And there’s something democratic and approachable to what Molly does that is often overlooked in that discourse. Her designs exist just as easily over a pint of lager in the pub as they do sipping champagne at school proms or on red carpets (today, for example, Molly is wearing a black smocked cotton top paired quite simply with black jeans). That openness is always there in what Molly does, although it can sometimes feel swamped by princessy dialogue.

The label has been going for five years now and the business has grown over those years but her aesthetic was almost fully formed from the off. She’s escaped the trap of being “a hyped young London designer”, those hot new things puffed up and greeted with fanfare. Molly is a proper commercial proposition now, with 52 stockists across the globe and a studio with eight full-time employees. Importantly she’s done it without losing the sense of intimacy and joy that so enthralled us when she first appeared on the scene.

"There’s this slightly problematic thing in being a young London designer,: she says. “It is quite romanticised, struggling away in the studio… I want people to respect what I do. When you’re starting out as a designer it can feel like being in a bubble but I’ve worked really hard to make a business that functions like a business, that pays people properly and treats them well.”

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It has not been an easy road to success though. She took a year out of Central Saint Martins during her masters, then dropped out entirely. Her first presentation was staged with no intention of actually starting a label. “I had no plan. I had failed the MA and I was feeling really sad. Tom [Molly’s boyfriend] said, ‘Make some clothes and have a party and then at least you have something to show for all the work you’ve done.’”

They got bottles of rum for the guests, invited the press, and Tom’s mum and dad made bagels for everyone. The next day ITeSHOP in Hong Kong got in touch and asked to see the collection. Molly and Tom met them over pizza and showed them one dress. They immediately placed an order. Then Dover Street Market came calling and they too fell in love with Molly’s creations and also placed an order. Suddenly Molly had a brand.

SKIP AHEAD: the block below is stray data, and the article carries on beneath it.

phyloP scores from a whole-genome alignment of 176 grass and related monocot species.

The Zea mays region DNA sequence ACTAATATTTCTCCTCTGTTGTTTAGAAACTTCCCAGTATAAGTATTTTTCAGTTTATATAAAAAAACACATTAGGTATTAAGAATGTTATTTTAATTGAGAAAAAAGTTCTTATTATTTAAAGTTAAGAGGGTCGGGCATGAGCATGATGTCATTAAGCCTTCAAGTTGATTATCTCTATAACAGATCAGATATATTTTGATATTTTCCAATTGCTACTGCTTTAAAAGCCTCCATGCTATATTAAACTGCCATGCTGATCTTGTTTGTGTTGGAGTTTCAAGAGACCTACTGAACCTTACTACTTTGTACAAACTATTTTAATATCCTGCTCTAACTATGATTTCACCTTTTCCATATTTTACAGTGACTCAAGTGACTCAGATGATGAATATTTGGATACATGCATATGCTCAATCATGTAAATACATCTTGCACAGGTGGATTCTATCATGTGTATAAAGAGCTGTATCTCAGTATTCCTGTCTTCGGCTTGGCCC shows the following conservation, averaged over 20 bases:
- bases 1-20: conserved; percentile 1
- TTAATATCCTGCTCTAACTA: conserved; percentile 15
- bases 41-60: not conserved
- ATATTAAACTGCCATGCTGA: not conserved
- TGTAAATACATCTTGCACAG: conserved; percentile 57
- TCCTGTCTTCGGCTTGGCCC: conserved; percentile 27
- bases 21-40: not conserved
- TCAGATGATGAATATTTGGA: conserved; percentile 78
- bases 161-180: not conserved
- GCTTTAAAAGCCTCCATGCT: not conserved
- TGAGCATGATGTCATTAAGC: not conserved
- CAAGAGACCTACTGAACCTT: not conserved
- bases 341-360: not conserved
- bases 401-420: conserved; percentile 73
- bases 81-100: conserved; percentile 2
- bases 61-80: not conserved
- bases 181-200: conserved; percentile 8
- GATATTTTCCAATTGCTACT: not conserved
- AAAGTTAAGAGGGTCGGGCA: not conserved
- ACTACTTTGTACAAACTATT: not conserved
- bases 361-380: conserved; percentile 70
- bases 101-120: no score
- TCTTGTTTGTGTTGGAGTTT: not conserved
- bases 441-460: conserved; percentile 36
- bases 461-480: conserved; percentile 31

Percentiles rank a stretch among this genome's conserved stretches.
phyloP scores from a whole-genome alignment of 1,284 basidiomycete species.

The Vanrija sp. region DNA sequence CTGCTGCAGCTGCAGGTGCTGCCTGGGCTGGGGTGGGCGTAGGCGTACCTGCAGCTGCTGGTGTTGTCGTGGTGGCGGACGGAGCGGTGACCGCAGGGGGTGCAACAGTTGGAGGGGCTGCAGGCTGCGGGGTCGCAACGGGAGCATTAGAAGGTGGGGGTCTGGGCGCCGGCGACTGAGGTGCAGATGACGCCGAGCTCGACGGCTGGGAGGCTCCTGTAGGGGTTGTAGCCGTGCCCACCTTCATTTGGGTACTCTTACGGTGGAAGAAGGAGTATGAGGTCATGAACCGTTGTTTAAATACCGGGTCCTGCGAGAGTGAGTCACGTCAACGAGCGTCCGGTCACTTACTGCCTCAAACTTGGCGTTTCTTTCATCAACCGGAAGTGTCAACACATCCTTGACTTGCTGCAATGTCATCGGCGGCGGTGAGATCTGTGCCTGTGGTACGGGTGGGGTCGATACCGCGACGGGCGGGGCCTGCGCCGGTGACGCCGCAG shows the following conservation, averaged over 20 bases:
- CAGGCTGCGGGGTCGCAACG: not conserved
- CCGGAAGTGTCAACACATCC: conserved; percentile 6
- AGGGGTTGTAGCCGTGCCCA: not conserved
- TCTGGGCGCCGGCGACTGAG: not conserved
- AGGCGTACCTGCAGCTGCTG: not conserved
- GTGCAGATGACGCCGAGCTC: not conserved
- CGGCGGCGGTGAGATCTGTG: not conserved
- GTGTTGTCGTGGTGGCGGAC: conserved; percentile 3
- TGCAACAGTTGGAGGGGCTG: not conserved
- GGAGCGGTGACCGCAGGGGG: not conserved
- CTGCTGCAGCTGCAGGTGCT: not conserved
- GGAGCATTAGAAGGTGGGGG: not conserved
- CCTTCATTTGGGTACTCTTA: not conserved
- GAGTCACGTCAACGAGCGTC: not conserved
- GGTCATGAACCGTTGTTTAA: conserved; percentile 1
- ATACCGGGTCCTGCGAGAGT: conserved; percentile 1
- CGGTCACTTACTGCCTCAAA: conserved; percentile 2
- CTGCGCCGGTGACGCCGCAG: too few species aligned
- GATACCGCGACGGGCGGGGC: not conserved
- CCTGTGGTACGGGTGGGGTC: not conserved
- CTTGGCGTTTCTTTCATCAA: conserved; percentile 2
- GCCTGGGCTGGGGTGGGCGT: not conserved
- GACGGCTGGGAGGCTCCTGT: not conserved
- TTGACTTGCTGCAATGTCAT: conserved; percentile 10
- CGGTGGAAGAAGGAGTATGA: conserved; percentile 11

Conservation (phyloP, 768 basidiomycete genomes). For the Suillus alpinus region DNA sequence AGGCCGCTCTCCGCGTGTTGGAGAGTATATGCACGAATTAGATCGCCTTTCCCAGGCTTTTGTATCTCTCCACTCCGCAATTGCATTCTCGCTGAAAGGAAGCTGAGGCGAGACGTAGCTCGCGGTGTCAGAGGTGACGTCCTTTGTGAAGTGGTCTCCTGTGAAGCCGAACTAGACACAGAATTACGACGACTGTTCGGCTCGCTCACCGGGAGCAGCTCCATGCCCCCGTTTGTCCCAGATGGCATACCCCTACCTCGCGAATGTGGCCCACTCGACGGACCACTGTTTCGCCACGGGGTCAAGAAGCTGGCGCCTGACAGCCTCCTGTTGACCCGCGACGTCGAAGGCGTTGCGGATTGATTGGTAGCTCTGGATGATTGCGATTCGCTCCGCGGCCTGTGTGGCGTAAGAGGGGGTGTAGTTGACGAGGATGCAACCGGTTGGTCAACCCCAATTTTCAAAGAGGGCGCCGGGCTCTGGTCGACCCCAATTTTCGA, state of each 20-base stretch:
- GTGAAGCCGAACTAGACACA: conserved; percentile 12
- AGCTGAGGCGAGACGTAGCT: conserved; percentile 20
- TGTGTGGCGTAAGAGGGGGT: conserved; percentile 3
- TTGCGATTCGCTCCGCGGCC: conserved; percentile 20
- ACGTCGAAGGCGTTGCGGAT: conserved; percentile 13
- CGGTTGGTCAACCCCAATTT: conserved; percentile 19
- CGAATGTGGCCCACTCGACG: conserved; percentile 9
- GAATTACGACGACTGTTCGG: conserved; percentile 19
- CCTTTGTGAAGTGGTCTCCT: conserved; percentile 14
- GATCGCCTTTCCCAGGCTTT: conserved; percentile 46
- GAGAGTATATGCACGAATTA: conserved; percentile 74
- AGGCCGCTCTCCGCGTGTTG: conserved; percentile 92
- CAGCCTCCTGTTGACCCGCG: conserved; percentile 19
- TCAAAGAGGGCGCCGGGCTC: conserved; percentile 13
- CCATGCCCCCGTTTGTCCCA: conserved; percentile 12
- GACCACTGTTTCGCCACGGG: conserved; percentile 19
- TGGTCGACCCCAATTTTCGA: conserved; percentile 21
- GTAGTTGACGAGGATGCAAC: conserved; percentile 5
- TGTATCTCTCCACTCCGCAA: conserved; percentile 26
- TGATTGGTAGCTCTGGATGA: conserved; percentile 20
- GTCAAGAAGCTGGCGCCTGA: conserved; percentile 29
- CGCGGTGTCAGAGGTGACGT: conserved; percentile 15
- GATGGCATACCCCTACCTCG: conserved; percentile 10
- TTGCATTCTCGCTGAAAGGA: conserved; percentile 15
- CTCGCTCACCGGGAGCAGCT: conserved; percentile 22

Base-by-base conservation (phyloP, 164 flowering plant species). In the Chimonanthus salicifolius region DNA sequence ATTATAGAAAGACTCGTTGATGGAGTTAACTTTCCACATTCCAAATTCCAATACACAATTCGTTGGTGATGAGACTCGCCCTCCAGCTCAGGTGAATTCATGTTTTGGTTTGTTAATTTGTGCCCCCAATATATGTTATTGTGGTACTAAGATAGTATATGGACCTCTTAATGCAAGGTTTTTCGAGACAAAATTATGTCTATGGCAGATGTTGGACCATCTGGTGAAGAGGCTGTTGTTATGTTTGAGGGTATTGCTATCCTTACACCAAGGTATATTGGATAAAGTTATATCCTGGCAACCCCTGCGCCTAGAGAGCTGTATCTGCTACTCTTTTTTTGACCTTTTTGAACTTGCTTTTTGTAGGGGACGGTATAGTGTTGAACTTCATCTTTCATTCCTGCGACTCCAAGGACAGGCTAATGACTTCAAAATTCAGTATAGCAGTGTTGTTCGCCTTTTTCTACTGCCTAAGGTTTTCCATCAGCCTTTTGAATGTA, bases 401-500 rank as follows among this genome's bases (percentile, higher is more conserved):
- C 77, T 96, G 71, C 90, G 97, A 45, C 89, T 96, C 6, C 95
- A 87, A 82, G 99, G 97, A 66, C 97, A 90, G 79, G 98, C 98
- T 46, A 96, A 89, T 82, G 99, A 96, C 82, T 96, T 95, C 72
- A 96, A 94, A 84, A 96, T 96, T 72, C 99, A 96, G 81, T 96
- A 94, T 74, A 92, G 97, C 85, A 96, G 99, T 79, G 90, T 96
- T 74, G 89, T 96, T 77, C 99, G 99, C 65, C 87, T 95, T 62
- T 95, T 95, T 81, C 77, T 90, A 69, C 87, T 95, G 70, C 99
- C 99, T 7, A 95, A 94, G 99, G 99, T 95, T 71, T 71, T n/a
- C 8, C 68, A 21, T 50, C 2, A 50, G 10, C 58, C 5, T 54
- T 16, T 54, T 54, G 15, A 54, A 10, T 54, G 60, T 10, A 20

"It sounds so stupid but I had no idea what I was getting myself into, I had orders for 100 pieces, no studio, no team, no money. It was just me," she says. “I made everything myself. I worked from eight in the morning to midnight, seven days a week, for six weeks straight.

The most wonderful thing about what Molly has achieved in the intervening years is that she has grown without ever losing that original impetus, that homely and crafty naive sense of determination. She’s still never happier than when she’s crafting samples by hand in the studio, working with the same group of friends and family she’s always worked with. Like that strappy black SS20 dress, her enterprise has been fleshed out, expanded, full of hidden volume inside. “I’m still a little scared of realising that it’s a business,” she admits. “Maybe I’m still in denial.”

It is precisely this attitude, this mix of denial and modesty, that has allowed her to grow the business with integrity, without losing its sense of intimacy, familiarity and family. Despite the fame and the famous faces who’ve worn her designs, Molly maintains the innocence she had when starting out. That same pleasure she found in fashion as a child.

“I grew up making clothes at home and I always loved it. My mum used to make clothes for me and then I used to dress up Alice in anything I could find,” she reflects. “Looking back on photos of us as kids we used to wear quite funny and interesting clothes and I think that must’ve sunk in somehow. We definitely didn’t look boring. In fact we looked great! We’d be in these big old white smocked dresses, with hoodies and wellies. Exactly what I like to wear to now.”

That homely relatability is also exactly what attracts other people to her label. Tonight, for example, she’s celebrating her SS20 collection with a small gathering of friends and collaborators at a Paris
apartment. She’s in a rush to buy some chicken, salad and natural wine before the shops close. It might seem like a rather humble menu, but rest assured, if anyone can layer simple ingredients to quietly complex effect, it’s Molly.